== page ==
1126.—TO SCALD A SUCKING-PIG. (Fr.—Cochon de Lait.)
Put the pig into cold water directly it is killed; let it remain for a few minutes, then immerse it in a large pan of boiling water for 2 minutes. Take it out, lay it on a table, and pull off the hair as quickly as possible. When the skin looks clean, make a slit down the belly, take out the entrails, well clean the nostrils and ears, wash the pig in cold water, and wipe it thoroughly dry. Take off the feet at the first joint, and loosen and leave sufficient skin to turn neatly over. If not to be dressed immediately, fold it in a wet cloth, to exclude the air.
1127.—TO SMOKE HAMS AND FISH AT HOME.
Take an old hogshead, stop all the crevices, and fix a place to put a cross-stick near the bottom, to hang the articles to be smoked on. Next, in the side, cut a hole near the top, to introduce an iron pan filled with sawdust and small pieces of green wood. Having turned the tub upside down, hang the articles upon the cross-stick, introduce the iron pan in the opening, place a piece of red-hot iron in the pan, cover it with sawdust, and all will be complete. Let a large ham remain for 40 hours, and keep up a good smoke.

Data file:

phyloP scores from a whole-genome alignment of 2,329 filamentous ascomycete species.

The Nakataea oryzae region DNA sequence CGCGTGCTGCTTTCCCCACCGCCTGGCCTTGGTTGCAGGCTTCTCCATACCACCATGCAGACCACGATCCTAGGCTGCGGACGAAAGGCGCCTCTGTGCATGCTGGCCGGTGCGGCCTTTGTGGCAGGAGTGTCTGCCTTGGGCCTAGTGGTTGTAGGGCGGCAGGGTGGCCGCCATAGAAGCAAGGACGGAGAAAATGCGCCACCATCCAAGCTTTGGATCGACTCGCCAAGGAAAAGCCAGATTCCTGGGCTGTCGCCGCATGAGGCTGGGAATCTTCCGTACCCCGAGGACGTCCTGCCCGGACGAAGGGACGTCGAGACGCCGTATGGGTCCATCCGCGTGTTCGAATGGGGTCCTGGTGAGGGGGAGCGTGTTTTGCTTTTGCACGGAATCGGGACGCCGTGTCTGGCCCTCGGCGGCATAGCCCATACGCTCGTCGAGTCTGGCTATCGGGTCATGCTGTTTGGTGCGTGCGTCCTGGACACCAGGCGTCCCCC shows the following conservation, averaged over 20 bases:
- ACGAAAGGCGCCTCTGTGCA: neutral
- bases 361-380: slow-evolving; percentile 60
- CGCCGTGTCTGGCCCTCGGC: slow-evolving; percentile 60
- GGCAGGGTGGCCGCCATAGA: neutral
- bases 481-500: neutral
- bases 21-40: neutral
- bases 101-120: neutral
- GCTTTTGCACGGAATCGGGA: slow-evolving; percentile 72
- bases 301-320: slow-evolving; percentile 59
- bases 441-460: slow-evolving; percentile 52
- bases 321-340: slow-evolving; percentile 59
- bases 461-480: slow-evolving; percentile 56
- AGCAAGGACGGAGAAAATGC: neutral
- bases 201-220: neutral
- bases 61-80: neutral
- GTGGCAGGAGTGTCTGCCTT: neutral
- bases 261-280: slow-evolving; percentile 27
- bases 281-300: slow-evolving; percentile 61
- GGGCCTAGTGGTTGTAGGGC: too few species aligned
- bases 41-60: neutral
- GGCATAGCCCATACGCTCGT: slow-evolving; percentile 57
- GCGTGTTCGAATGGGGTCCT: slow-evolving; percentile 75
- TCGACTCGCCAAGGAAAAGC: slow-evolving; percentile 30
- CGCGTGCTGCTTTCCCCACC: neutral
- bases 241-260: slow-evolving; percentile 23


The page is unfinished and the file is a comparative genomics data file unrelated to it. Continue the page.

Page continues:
1128.—TO CURE BACON OR HAMS IN THE DEVONSHIRE WAY.
Ingredients.—To every 14 lb. of meat allow 2 ozs. of saltpetre, 2 ozs. of salt prunella, 1 lb. of common salt. For the pickle: 3 gallons of water, 5 lb. of common salt, 7 lb. of coarse sugar, 3 lb. of bay-salt.
Method.—Weigh the sides, hams and cheeks, and to every 14 lb. allow the above proportion of saltpetre, salt prunella and common salt. Pound and mix these together. Rub well into the meat, and lay it in a stone trough or tub, rubbing it thoroughly, turning it daily for 2 successive days. At the end of the second day, pour on it a pickle made as follows: Put the above ingredients into a sauce-pan, set it on the fire, stir frequently, remove all the scum, allow it to boil for 15 minutes, and pour it hot over the meat. Let the hams, etc., be well rubbed and turned daily; if the meat is small, a fortnight will be sufficient for the sides and shoulders to remain in the pickle, and the hams 3 weeks; if from 30 lb. and upwards, 3 weeks will be required for the sides, etc., and from 4 to 5 weeks for the hams. On taking the pieces out let them drain for 1 hour, cover with dry sawdust, and smoke from a fortnight to 3 weeks. Boil and carefully skim the pickle after using, and it will keep good, closely corked, for 2 years. When boiling it for use, add about 2 lb. of common salt, and the same quantity of treacle, to allow for waste. Tongues are excellent